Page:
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I am confused about there being different lowest notes for different sizes of recorder.

My soprano recorder says descant B. It is an average sized recorder (Yamaha YRS-24B).

What will the fingering be like if I were to play: do re mi fa sol la si, on it as opposed to on a bigger recorder.

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    unless you are using fixed-do solfège there is no difference in fingerings
    – Legorhin
    Commented Jan 10, 2020 at 16:04
  • what does solfege mean ? forgive me I am a beginner
    – UVic
    Commented Jan 10, 2020 at 16:05
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    do re mi fa so la ti is solfege. In some cultures do always refers to C. If that is not what you mean then you should be able to use the same fingering charts for all recorders.
    – Legorhin
    Commented Jan 10, 2020 at 16:07
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    read this thread and it might help you music.stackexchange.com/questions/5374/…
    – Legorhin
    Commented Jan 10, 2020 at 16:12
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    sure, but solflege isn't really used much.
    – Legorhin
    Commented Jan 10, 2020 at 16:54

2 Answers 2

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I don’t believe that there are B-recorders. Your recorder is certainly down tuned almost a semitone about 435 or 430. So you think it is tuned in B. Try to push the mouth piece with the rest of the flute.

If you want to play together with other Baroque instruments (recorders or harpsichord) you can just play the C scale as doremi, as they all have lower pitch) but together with a Piano you will always have the problem that you are too low.

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  • that's what it said on the recorder B descant.
    – UVic
    Commented Jan 10, 2020 at 17:21
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    I think Yamaha 24B means B = barock edition with 2 holes for C and D, so you can play Db and Eb. The letter B stands probably for baroque or B edition as Yamaha also sells a recorder with only one hole for C and D, the German fingerings. Could be 24A ;). Mind that the fingering of F is using the index and ring and pinky finger, only the middle finger is open (right hand) Commented Jan 10, 2020 at 17:41
  • The YRS-24B is the Baroque system model, as opposed to the YRS-23; the German system model. Commented Nov 15, 2022 at 9:48
  • ... Both of these models are A=440Hz. Commented Nov 15, 2022 at 12:45
  • @AlbrechtHügli Recorders have 2 different fingerings Baroque and German and I think the name coding for Yahama is YRS = Yamaha Recorder Series [Number] and the B = Baroque (fingering) "blank"=German. Though contrary to popular believe double holes for c/d (soprano/tenor) or f/g (on alto/bass) exist for both Baroque and German fingering (though for Baroque they are standard for German fingering they are optional) the distinguishing feature is that the size of the 4/5 hole. For Baroque it's 4th small 5th big for German it's 4th big 5th small. Also there are recorders in weird keys ;)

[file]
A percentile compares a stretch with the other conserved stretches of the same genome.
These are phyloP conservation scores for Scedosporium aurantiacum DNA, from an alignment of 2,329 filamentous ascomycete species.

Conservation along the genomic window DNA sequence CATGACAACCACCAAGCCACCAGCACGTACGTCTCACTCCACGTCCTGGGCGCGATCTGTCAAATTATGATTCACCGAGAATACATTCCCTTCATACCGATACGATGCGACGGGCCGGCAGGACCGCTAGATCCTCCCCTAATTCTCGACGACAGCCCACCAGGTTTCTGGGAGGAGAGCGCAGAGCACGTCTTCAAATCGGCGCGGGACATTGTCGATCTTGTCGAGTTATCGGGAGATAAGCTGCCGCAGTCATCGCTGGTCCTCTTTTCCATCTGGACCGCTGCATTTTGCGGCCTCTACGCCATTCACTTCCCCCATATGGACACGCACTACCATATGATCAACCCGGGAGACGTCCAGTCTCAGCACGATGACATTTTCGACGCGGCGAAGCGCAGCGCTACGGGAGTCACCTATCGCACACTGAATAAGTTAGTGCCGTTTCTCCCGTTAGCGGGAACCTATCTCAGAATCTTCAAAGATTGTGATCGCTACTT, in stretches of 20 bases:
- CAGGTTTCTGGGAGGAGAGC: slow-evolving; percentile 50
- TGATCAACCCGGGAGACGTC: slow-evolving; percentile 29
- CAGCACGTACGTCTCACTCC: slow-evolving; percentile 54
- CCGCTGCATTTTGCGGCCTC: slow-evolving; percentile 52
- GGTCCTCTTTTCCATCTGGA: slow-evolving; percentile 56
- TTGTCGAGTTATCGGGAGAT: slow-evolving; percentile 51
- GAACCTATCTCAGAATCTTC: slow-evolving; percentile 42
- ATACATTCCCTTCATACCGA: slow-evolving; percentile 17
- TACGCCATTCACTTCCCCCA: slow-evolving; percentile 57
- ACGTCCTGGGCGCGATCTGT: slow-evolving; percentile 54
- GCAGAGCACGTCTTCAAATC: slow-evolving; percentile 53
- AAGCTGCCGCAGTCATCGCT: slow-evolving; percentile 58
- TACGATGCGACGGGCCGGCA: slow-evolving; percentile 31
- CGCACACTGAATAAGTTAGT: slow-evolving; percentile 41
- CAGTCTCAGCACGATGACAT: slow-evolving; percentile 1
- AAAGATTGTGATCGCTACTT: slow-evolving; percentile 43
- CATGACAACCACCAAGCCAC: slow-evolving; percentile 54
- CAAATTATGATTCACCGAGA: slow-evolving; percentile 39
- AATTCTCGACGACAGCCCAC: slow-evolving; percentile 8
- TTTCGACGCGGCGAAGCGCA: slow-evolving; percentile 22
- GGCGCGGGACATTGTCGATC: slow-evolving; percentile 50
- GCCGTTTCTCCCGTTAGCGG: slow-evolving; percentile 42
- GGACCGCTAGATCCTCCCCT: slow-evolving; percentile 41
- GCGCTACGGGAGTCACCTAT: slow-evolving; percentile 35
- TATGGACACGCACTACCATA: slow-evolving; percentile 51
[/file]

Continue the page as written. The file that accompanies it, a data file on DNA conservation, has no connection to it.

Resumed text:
– haxor789
    Commented Nov 15, 2022 at 13:03
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The "B" stands for baroque, which is the fingering system the instrument uses. The baroque system is the most common fingering system for the recorder, as opposed to the slightly simpler (but generally not as good overall) German system—see the video in this answer: Is it difficult to transition from German fingering to Baroque fingering?


To play the C major scale (the easiest scale) on a soprano/descant recorder with baroque fingering is relatively straight forward:

fingering diagrams for the C major scale on a soprano recorder with baroque fingering: C/do, 01234567; D/re, 0123456-; E/mi, 012345--; F/fa, 01234-67; G/sol, 0123----; A/la, 012-----; B/si, 01------; C/do, 0-2-----

There is only one note that has a somewhat odd fingering in this scale and which requires a "forked" fingering. (The German system makes this particular note easier to finger, but to do this compromises have been made in the design that mess up intonation and various chromatic notes.)


For the larger alto/treble recorder, this same fingering pattern produces an F major scale:

fingering diagrams for the F major scale on a alto recorder with baroque fingering: F/fa, 01234567; G/sol, 0123456-; A/la, 012345--; B-flat/si-bemolle, 01234-67; C/do, 0123----; D/re, 012-----; E/mi, 01-----; F/fa, 0-2-----

To be able to play both alto and soprano recorders requires learning the fingering for each size of instrument separately. This can be confusing at first, but (with practice) it's not as hard as you might think.

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  • I had always thought alto recorders were played as a transposing instrument.
    – nuggethead
    Commented Nov 15, 2022 at 11:27
  • @nuggethead traditionally recorder parts are written at concert pitch. See en.wikipedia.org/wiki/Alto_recorder. I expect that this is because they were in use during the Renaissance when most consort music was published without necessarily specifying what instruments were playing.
    – phoog
    Commented Nov 15, 2022 at 11:52
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    @nuggethead music the smaller and larger recorders is written either transposed down or up by octaves (or with octave clefs) if you count that as transposing, but otherwise not transposed. So you do have learn different fingerings for the C and F instruments. Commented Nov 15, 2022 at 12:26
  • Interesting! I never knew that
    – nuggethead
    Commented Nov 15, 2022 at 18:29

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